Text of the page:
First Aid in Treating Equine Injuries

When a horse is bleeding profusely, apply pressure either with your hand or a piece of material to stop and contain the bleeding.
When a horse is bleeding profusely, apply pressure either with your hand or a piece of material to stop and contain the bleeding.

Knowing three rules for treating an injured horse can help you not only effectively treat the injury, but also may help save your horse's life.

  1. Always stay calm and call for help when your horse is injured.
  2. Make human safety your first priority; the horse should be safely restrained when an injury is being treated.
  3. Avoid contamination or further damage of any open wounds or broken bones.

How to treat the most common horse injuries

  • Bleeding: If blood is spurting, an artery is involved. Apply pressure either with your hand or a piece of material and, if necessary, make a tourniquet from a towel or piece of cloth and apply a tourniquet between the heart and the wound to stop the flow of blood.


    Use a tourniquet only as a last resort and under the direction of a veterinarian.

    Be sure to loosen the tourniquet every 15 minutes to allow blood flow to resume temporarily. If blood is oozing from a vein, apply pressure with a clean, absorbent material until the bleeding stops. Keep the horse calm and if injury is severe, call your veterinarian.
  • Animal bites: Cleanse the bite area with a Betadine or Nolvasan solution used as a lavage. Gently enlarge the open area of any teeth marks for thorough cleaning and to provide drainage. If the bite is surrounded by long hair, clip the hair back. Unless the bite is severe, the wound should be left open, but kept clean and medicated daily with a topical antibiotic ointment.
  • Abrasions: Abrasions occur when a horse's skin is scraped against a rough surface during a fall or accident or when saddles or blankets rub the skin away causing a painful surface wound that may bleed.
    The area where the abrasion is located should be cleansed with a Betadine scrub solution and an antibiotic ointment should be applied. Ordinarily, it is best to leave the abrasion open to the air for quicker healing.
  • Lacerations: Lacerations are cuts on the horse's body or limbs. If the laceration is minor, it may be flushed out with water from a garden hose or spray bottle to get rid of any foreign materials such as dirt, grass, or gravel.
  • Checking a hoof for a puncture wound

    Checking a hoof for a puncture wound

    Puncture wounds on the sole of the hoof are very serious. Contact your farrier or vet if you find a hoof puncture.

  • Puncture wounds: Because of the danger of bacteria penetrating deep into the horse's flesh, puncture wounds are considered the most serious. In the case of a puncture wound, do not attempt to stop bleeding which can help flush out bacterial. Call your veterinarian since a series of antibiotic injections will be necessary. The external opening of the puncture wound should be opened and the tract should be irrigated with a diluted antiseptic surgical scrub solution. If the puncture wound is in the hoof, special attention from the veterinarian is important to prevent infection from traveling up the horse's leg.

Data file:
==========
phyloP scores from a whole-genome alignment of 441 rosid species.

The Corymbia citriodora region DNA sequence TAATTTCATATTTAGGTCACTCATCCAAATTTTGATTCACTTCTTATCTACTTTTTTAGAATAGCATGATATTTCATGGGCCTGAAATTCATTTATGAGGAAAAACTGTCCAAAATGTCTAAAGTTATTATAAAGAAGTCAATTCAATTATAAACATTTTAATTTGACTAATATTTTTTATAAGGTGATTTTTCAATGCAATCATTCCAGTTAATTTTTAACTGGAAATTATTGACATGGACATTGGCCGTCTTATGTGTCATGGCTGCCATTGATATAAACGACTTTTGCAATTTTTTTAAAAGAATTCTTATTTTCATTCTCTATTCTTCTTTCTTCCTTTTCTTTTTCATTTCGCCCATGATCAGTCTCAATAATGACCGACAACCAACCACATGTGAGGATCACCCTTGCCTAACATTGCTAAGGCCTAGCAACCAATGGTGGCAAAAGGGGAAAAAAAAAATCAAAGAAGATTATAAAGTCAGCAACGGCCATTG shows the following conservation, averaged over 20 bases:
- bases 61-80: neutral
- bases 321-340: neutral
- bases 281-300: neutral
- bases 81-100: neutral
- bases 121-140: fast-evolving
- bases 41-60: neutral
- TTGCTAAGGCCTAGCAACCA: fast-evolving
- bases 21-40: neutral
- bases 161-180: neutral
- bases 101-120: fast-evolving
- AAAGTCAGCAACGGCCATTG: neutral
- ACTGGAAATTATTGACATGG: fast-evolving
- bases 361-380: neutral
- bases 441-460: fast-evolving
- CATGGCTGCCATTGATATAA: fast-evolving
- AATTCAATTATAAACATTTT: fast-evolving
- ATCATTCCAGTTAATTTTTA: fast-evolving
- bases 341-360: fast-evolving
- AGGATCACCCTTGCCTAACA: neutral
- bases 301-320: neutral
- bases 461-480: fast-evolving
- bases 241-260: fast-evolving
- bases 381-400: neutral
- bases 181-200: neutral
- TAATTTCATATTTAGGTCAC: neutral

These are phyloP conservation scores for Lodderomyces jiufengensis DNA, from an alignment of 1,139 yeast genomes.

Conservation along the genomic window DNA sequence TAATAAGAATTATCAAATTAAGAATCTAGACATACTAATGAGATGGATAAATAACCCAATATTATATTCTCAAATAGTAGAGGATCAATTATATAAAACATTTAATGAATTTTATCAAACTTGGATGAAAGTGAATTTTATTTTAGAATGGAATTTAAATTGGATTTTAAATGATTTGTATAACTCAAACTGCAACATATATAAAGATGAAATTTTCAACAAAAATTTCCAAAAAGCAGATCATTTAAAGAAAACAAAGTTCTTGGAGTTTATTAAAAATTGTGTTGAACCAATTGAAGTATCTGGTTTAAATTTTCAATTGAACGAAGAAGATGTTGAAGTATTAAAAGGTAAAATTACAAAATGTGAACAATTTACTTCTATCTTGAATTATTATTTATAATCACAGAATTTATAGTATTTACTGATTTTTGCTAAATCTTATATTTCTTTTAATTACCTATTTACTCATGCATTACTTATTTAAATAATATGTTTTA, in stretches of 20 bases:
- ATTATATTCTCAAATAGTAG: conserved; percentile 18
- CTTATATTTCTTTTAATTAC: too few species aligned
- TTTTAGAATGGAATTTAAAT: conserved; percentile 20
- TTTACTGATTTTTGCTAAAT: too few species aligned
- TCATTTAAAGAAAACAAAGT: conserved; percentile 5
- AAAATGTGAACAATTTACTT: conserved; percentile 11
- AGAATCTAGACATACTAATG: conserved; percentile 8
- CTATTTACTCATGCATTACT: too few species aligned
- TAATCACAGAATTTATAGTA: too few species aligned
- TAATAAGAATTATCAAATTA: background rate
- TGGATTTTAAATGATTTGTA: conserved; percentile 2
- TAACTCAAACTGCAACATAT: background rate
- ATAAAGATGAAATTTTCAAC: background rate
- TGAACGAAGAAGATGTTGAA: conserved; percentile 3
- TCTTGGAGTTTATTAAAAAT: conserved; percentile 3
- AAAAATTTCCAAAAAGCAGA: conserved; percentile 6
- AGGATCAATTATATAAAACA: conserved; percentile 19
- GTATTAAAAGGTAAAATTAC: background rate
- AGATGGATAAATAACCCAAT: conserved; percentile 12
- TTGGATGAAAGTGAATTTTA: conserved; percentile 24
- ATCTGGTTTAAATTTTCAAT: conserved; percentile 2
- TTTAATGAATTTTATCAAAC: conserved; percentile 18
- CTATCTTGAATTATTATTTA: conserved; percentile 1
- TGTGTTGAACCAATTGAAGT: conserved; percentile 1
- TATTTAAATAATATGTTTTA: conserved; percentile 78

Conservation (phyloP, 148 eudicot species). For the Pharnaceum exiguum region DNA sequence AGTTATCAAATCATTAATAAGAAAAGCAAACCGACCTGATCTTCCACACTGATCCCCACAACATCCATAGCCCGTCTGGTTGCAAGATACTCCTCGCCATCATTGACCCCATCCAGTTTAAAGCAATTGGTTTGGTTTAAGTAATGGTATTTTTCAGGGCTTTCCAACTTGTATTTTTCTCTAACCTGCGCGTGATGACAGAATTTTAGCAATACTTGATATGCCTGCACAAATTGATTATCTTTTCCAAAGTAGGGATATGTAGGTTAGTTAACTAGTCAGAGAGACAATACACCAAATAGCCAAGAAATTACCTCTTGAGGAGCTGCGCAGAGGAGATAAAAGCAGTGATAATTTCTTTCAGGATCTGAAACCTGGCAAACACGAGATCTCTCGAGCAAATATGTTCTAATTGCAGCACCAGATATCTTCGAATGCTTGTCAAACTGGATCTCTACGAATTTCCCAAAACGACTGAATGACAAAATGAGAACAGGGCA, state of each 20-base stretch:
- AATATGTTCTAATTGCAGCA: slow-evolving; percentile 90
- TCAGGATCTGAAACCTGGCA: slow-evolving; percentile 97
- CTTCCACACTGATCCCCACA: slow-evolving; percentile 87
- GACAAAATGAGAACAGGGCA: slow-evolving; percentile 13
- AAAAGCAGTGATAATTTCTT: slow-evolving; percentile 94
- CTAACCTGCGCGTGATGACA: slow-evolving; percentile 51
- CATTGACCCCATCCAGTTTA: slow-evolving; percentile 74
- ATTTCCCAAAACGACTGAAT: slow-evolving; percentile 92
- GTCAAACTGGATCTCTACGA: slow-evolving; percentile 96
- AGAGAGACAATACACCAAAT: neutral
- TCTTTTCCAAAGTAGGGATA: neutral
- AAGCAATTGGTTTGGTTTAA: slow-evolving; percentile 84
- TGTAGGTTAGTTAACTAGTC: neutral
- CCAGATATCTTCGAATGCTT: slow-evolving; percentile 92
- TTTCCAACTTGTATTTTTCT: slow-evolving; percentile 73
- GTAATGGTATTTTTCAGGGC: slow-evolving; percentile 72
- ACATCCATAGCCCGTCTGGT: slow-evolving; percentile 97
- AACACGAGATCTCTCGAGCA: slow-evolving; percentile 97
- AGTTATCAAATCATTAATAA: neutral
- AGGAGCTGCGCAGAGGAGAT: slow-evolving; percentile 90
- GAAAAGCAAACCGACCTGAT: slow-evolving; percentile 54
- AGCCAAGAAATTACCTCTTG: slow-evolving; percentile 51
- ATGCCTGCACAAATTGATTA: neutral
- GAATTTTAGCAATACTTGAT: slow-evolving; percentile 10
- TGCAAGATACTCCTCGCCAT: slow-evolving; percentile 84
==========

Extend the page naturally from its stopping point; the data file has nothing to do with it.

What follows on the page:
• Broken or fractured bones: Many factors enter into the treatment of broken or fractured bones including the site of the break or fracture, whether or not it is involved in direct weight bearing, the age of the horse, and the resources available for treatment.

    Most fractures of the long bones in the leg have a poor prognosis, but the first step is to prevent further damage to the bone and surrounding muscle and ligaments. Generally first aid includes keeping the horse calm and stabilizing the fracture site with a layered bandage and a carefully applied splint which may be made of anything light weight and rigid. Immobilizing the joint above and below the fracture is of the utmost importance.

    If the veterinarian can come to where the horse is located, that works for the best. If the horse must be transported to a veterinarian hospital, measures must be taken to minimize movement and keep the horse steady in the trailer.

About the Author

EquiMed Staff

EquiMed staff writers team up to provide articles that require periodic updates based on evolving methods of equine healthcare. Compendia articles, core healthcare topics and more are written and updated as a group effort. Our review process includes an important veterinarian review, helping to assure the content is consistent with the latest understanding from a medical professional.